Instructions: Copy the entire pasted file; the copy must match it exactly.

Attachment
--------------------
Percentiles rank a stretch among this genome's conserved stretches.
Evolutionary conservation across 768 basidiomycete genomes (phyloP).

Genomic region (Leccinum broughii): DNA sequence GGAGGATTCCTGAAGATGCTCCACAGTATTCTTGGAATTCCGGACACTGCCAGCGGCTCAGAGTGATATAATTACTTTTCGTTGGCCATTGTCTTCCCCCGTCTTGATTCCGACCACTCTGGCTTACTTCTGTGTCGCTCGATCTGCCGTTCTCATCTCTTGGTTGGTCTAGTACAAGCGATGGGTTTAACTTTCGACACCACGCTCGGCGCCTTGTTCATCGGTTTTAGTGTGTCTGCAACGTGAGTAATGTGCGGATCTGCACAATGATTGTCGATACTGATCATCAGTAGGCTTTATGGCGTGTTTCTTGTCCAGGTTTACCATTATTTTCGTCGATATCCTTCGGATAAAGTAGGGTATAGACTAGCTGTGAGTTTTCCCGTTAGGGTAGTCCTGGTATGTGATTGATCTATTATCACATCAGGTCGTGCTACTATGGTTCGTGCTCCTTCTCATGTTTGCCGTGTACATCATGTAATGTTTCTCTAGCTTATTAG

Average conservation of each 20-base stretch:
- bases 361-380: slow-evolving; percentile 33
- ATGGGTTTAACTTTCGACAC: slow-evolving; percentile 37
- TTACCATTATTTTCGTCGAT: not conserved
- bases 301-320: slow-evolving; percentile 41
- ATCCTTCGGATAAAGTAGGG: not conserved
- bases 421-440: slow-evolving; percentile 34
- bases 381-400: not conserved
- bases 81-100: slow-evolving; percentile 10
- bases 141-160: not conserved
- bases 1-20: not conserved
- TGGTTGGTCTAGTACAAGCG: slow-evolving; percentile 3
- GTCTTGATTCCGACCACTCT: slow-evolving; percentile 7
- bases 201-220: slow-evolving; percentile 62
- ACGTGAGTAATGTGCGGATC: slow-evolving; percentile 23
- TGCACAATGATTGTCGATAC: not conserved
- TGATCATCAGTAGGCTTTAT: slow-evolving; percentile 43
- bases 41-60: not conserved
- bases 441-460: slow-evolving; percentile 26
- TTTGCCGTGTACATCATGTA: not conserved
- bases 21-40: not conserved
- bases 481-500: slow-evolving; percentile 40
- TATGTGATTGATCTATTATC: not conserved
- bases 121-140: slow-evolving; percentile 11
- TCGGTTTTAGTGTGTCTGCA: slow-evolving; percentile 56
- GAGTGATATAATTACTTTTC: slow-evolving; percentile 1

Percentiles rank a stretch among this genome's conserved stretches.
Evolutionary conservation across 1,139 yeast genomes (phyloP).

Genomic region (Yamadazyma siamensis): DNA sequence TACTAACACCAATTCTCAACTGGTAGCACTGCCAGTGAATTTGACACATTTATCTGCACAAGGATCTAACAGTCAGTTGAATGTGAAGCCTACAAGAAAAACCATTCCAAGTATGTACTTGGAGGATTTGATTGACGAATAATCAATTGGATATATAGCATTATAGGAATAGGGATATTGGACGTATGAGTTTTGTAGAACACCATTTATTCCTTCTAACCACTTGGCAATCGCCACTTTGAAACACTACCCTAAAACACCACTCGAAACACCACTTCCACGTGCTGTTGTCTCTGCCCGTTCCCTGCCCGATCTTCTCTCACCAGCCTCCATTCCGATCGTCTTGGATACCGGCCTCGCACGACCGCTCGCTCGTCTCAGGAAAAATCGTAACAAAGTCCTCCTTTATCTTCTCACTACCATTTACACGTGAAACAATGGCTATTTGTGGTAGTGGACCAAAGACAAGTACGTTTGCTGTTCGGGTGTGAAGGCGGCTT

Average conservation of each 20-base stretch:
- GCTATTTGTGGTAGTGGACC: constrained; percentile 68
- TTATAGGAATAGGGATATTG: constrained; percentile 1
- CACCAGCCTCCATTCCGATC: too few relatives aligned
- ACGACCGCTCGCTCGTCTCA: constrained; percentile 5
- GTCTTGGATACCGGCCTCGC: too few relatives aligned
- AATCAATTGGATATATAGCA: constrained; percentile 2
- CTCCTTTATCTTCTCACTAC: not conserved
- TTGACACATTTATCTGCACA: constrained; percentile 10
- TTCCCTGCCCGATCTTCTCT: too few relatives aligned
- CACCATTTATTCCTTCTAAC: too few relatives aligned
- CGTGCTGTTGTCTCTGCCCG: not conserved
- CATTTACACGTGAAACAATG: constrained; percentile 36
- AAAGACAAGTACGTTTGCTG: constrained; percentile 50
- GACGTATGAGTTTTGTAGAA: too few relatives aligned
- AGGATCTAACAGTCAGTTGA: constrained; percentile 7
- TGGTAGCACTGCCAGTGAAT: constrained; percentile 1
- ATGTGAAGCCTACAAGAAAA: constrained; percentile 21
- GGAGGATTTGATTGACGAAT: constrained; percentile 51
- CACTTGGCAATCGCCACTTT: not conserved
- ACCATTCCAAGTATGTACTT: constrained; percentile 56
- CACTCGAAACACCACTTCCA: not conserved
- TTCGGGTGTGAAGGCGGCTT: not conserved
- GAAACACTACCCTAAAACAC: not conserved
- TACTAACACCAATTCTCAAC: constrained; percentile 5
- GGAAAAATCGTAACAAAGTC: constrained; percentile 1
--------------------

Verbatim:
Percentiles rank a stretch among this genome's conserved stretches.
Evolutionary conservation across 768 basidiomycete genomes (phyloP).

Genomic region (Leccinum broughii): DNA sequence GGAGGATTCCTGAAGATGCTCCACAGTATTCTTGGAATTCCGGACACTGCCAGCGGCTCAGAGTGATATAATTACTTTTCGTTGGCCATTGTCTTCCCCCGTCTTGATTCCGACCACTCTGGCTTACTTCTGTGTCGCTCGATCTGCCGTTCTCATCTCTTGGTTGGTCTAGTACAAGCGATGGGTTTAACTTTCGACACCACGCTCGGCGCCTTGTTCATCGGTTTTAGTGTGTCTGCAACGTGAGTAATGTGCGGATCTGCACAATGATTGTCGATACTGATCATCAGTAGGCTTTATGGCGTGTTTCTTGTCCAGGTTTACCATTATTTTCGTCGATATCCTTCGGATAAAGTAGGGTATAGACTAGCTGTGAGTTTTCCCGTTAGGGTAGTCCTGGTATGTGATTGATCTATTATCACATCAGGTCGTGCTACTATGGTTCGTGCTCCTTCTCATGTTTGCCGTGTACATCATGTAATGTTTCTCTAGCTTATTAG

Average conservation of each 20-base stretch:
- bases 361-380: slow-evolving; percentile 33
- ATGGGTTTAACTTTCGACAC: slow-evolving; percentile 37
- TTACCATTATTTTCGTCGAT: not conserved
- bases 301-320: slow-evolving; percentile 41
- ATCCTTCGGATAAAGTAGGG: not conserved
- bases 421-440: slow-evolving; percentile 34
- bases 381-400: not conserved
- bases 81-100: slow-evolving; percentile 10
- bases 141-160: not conserved
- bases 1-20: not conserved
- TGGTTGGTCTAGTACAAGCG: slow-evolving; percentile 3
- GTCTTGATTCCGACCACTCT: slow-evolving; percentile 7
- bases 201-220: slow-evolving; percentile 62
- ACGTGAGTAATGTGCGGATC: slow-evolving; percentile 23
- TGCACAATGATTGTCGATAC: not conserved
- TGATCATCAGTAGGCTTTAT: slow-evolving; percentile 43
- bases 41-60: not conserved
- bases 441-460: slow-evolving; percentile 26
- TTTGCCGTGTACATCATGTA: not conserved
- bases 21-40: not conserved
- bases 481-500: slow-evolving; percentile 40
- TATGTGATTGATCTATTATC: not conserved
- bases 121-140: slow-evolving; percentile 11
- TCGGTTTTAGTGTGTCTGCA: slow-evolving; percentile 56
- GAGTGATATAATTACTTTTC: slow-evolving; percentile 1

Percentiles rank a stretch among this genome's conserved stretches.
Evolutionary conservation across 1,139 yeast genomes (phyloP).

Genomic region (Yamadazyma siamensis): DNA sequence TACTAACACCAATTCTCAACTGGTAGCACTGCCAGTGAATTTGACACATTTATCTGCACAAGGATCTAACAGTCAGTTGAATGTGAAGCCTACAAGAAAAACCATTCCAAGTATGTACTTGGAGGATTTGATTGACGAATAATCAATTGGATATATAGCATTATAGGAATAGGGATATTGGACGTATGAGTTTTGTAGAACACCATTTATTCCTTCTAACCACTTGGCAATCGCCACTTTGAAACACTACCCTAAAACACCACTCGAAACACCACTTCCACGTGCTGTTGTCTCTGCCCGTTCCCTGCCCGATCTTCTCTCACCAGCCTCCATTCCGATCGTCTTGGATACCGGCCTCGCACGACCGCTCGCTCGTCTCAGGAAAAATCGTAACAAAGTCCTCCTTTATCTTCTCACTACCATTTACACGTGAAACAATGGCTATTTGTGGTAGTGGACCAAAGACAAGTACGTTTGCTGTTCGGGTGTGAAGGCGGCTT

Average conservation of each 20-base stretch:
- GCTATTTGTGGTAGTGGACC: constrained; percentile 68
- TTATAGGAATAGGGATATTG: constrained; percentile 1
- CACCAGCCTCCATTCCGATC: too few relatives aligned
- ACGACCGCTCGCTCGTCTCA: constrained; percentile 5
- GTCTTGGATACCGGCCTCGC: too few relatives aligned
- AATCAATTGGATATATAGCA: constrained; percentile 2
- CTCCTTTATCTTCTCACTAC: not conserved
- TTGACACATTTATCTGCACA: constrained; percentile 10
- TTCCCTGCCCGATCTTCTCT: too few relatives aligned
- CACCATTTATTCCTTCTAAC: too few relatives aligned
- CGTGCTGTTGTCTCTGCCCG: not conserved
- CATTTACACGTGAAACAATG: constrained; percentile 36
- AAAGACAAGTACGTTTGCTG: constrained; percentile 50
- GACGTATGAGTTTTGTAGAA: too few relatives aligned
- AGGATCTAACAGTCAGTTGA: constrained; percentile 7
- TGGTAGCACTGCCAGTGAAT: constrained; percentile 1
- ATGTGAAGCCTACAAGAAAA: constrained; percentile 21
- GGAGGATTTGATTGACGAAT: constrained; percentile 51
- CACTTGGCAATCGCCACTTT: not conserved
- ACCATTCCAAGTATGTACTT: constrained; percentile 56
- CACTCGAAACACCACTTCCA: not conserved
- TTCGGGTGTGAAGGCGGCTT: not conserved
- GAAACACTACCCTAAAACAC: not conserved
- TACTAACACCAATTCTCAAC: constrained; percentile 5
- GGAAAAATCGTAACAAAGTC: constrained; percentile 1